As cycles turn, investment opportunities shift. We continue to monitor closely the balance of risks between the economy’s strength and vulnerabilities, as they provide more clues on where we are in the journey toward the future stages of the business cycle. The upcoming quarters are likely key in revealing global central banks’ degree of success in bringing down inflation, the future path of monetary policy, as well as to what extent balance sheet resilience and fiscal programs may offset drags from interest rate and credit tightening. But uncertainty and disruption present opportunities for long-term investors. In our view, market participants should remain vigilant to growth and inflation dislocations across economies—as well as trends that transcend cycles—and stay invested, seizing late-cycle opportunities where they can be found.

Important Information

US Bureau of Labor Statistics.  As of July 7, 2023.

 

2 US Bureau of Labor Statistics. As of May 31, 2023.

 

3 US Bureau of Economic Analysis. As of June 30, 2023.

 

4 Federal Reserve. As of June 14, 2023.

 

5 LCD, “Amid credit tightening, leveraged loan market revisits Financial Crisis levels” As of June 7, 2023

 

6 Cliffwater Direct Lending Index. Analysis of the unlevered, gross of fees performance of U.S. middle market corporate loans. As of June 30, 2023

 

7 Bloomberg, Datastream and Goldman Sachs Asset Management. Analysis of German, UK, US and Japan government bonds annualized total return in local currency from March 31, 1980 to March 31, 2023.

 

8 I/B/E/S and Datastream. As of July 19, 2023.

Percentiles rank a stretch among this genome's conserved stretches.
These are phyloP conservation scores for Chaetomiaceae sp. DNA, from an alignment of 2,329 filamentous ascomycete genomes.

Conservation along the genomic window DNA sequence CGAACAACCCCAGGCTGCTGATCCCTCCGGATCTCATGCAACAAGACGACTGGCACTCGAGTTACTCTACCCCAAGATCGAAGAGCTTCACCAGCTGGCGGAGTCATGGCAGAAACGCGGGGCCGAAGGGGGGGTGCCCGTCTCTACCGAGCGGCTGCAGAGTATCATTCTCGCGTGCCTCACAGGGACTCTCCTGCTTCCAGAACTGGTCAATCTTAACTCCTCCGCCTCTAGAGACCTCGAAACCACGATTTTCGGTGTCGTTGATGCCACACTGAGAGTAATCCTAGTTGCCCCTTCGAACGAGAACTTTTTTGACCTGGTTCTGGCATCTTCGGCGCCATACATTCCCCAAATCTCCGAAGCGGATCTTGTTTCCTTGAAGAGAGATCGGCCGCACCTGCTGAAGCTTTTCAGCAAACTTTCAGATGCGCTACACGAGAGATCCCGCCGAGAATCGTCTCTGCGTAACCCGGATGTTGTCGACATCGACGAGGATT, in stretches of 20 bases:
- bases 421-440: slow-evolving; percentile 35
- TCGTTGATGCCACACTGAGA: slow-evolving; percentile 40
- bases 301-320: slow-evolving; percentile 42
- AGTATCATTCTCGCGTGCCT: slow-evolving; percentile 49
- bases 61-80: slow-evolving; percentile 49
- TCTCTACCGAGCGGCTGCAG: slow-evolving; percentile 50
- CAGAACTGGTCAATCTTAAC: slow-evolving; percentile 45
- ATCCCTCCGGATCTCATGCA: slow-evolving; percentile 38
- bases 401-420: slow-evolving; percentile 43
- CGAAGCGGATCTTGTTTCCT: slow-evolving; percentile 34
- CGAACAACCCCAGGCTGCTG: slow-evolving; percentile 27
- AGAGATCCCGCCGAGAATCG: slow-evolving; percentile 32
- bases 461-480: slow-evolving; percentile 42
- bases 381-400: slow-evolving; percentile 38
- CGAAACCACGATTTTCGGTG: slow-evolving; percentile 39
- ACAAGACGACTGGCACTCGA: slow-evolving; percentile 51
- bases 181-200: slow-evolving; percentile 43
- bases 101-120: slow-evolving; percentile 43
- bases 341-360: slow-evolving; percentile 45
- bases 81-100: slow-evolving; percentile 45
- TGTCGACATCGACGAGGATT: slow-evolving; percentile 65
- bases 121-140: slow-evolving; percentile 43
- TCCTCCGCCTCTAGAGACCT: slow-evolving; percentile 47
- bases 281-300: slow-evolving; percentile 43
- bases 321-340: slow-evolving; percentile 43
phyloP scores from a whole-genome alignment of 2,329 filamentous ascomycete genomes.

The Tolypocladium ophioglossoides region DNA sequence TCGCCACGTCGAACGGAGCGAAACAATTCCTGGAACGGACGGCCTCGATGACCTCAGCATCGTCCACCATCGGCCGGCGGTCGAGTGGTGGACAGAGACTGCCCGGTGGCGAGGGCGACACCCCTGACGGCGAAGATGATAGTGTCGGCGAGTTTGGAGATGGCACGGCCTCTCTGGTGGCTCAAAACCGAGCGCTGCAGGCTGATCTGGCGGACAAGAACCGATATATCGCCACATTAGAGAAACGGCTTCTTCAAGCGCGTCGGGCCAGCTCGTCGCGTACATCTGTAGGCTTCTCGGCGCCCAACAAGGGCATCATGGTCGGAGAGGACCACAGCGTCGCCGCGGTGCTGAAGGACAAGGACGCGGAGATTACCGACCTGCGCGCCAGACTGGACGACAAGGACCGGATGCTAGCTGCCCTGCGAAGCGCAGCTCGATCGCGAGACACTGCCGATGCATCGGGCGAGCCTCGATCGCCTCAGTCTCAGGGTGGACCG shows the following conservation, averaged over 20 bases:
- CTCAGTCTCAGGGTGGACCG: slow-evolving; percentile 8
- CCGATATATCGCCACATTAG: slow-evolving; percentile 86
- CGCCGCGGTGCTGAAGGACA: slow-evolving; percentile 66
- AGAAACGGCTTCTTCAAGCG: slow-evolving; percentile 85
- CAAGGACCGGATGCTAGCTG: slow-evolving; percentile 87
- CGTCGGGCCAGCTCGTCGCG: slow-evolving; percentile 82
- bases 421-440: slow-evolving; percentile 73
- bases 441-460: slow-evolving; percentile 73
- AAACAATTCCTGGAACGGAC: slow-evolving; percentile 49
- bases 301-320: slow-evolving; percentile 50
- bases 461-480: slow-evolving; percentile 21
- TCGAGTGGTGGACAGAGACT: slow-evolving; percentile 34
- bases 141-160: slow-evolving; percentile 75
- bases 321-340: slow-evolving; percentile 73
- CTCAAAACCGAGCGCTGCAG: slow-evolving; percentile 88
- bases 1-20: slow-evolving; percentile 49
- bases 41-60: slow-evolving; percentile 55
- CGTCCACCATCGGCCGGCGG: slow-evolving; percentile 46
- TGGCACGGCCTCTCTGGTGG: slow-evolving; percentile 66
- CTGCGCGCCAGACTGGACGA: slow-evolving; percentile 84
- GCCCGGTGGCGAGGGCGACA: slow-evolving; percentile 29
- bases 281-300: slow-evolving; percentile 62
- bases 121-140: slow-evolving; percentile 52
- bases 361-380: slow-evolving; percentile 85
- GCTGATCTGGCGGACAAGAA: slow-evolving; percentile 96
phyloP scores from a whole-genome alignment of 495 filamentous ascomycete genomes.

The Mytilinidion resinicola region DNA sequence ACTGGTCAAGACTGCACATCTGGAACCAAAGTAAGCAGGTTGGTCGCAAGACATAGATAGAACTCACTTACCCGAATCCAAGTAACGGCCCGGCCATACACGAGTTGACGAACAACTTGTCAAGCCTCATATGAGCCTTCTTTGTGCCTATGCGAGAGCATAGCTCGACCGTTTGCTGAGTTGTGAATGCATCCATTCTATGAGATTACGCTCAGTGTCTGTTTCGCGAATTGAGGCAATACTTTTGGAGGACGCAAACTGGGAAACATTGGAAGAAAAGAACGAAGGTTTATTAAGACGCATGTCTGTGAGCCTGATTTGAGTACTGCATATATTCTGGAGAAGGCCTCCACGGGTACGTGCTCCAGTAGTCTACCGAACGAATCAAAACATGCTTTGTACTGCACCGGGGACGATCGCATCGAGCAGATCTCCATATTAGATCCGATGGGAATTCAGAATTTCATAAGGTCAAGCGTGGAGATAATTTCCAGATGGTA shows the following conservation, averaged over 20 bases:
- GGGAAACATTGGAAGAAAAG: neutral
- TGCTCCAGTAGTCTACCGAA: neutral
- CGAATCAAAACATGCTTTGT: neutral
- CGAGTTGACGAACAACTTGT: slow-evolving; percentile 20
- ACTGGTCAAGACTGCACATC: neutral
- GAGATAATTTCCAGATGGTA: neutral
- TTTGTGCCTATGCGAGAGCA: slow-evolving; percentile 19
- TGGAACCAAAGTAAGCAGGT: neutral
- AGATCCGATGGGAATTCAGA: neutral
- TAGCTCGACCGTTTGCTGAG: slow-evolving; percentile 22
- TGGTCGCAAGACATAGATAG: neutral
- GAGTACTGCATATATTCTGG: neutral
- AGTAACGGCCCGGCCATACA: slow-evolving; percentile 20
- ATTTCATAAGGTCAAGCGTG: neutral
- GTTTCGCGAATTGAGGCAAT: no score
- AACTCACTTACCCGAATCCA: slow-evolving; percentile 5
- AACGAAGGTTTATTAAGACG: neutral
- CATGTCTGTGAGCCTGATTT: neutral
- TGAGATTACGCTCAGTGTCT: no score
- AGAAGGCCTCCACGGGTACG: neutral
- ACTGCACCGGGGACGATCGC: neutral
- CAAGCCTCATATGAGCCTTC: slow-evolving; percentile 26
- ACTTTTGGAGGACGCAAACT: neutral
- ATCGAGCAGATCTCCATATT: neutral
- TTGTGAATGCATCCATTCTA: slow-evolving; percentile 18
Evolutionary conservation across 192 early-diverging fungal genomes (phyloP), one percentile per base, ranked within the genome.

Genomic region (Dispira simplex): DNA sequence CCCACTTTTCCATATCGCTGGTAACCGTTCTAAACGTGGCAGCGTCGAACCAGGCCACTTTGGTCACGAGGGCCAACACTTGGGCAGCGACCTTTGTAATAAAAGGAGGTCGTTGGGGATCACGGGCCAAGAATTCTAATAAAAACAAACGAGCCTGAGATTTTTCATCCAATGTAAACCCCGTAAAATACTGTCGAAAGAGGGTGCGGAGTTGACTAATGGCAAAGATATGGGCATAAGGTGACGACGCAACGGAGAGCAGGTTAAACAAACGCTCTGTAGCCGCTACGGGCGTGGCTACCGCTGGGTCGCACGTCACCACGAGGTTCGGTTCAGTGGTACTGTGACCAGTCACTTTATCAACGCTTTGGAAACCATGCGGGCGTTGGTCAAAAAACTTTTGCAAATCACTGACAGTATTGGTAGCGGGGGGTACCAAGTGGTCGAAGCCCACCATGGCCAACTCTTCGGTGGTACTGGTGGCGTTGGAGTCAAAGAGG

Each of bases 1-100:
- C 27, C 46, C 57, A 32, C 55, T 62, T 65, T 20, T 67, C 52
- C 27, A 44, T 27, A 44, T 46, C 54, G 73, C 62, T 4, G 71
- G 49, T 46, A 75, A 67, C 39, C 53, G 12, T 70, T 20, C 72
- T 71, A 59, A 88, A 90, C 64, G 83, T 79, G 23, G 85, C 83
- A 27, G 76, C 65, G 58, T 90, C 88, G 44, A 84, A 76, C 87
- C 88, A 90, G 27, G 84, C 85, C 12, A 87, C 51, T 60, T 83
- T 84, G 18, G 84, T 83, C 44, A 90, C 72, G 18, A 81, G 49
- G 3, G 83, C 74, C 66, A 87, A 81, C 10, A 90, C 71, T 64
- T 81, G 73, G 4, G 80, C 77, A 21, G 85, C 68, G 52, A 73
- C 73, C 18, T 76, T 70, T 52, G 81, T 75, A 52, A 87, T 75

9 National Bureau of Statistics of China. Bloomberg. As of July 17, 2023.

 

Glossary

 

CHIPS Act establishes and provides funding for the Creating Helpful Incentives to Produce Semiconductors (CHIPS) for America Fund to carry out activities relating to the creation of incentives to produce semiconductors in the United States.

 

Correlation is a measure of the amount to which two investments vary relative to each other.  Past correlations are not indicative of future correlations, which may vary.

 

G4 Central Banks refers to the Bank of England (BoE), the Bank of Japan (BoJ), the Federal Reserve (FED), and the European Central Bank (ECB).

 

Hawkish refers to more aggressive monetary policy, the opposite of Dovish.

 

Mega-cap tech stocks refer to technology companies >$100bn in market cap.

 

Quits rate refers the number of quits during an entire month as a percent of employment. Quits include employees who left voluntarily, with the exception of retirements or transfers to other locations.

 

Recession is defined as two consecutive quarters of negative growth in real GDP.

 

Sahm Rule Indicator, as identified by Claudia Sahm, identifies signals related to the start of a recession when the three-month moving average of the national unemployment rate (U3) rises by 0.50 percentage points or more relative to its low during the previous 12 months.

 

Syndicated loans refer to financing, or loans, that are offered by a group of lenders—known as a syndicate—who collaborate to provide funding for a single borrower.

 

Volatility is a measure of variation of a financial instrument’s price.

 

Risk Considerations

 

All investing involves risk, including loss of principal.   

 

Equity investments are subject to market risk, which means that the value of the securities in which it invests may go up or down in response to the prospects of individual companies, particular sectors and/or general economic conditions. Different investment styles (e.g., “growth” and “value”) tend to shift in and out of favor, and, at times, the strategy may underperform other strategies that invest in similar asset classes. The market capitalization of a company may also involve greater risks (e.g. “small” or “mid” cap companies) than those associated with larger, more established companies and may be subject to more abrupt or erratic price movements, in addition to lower liquidity.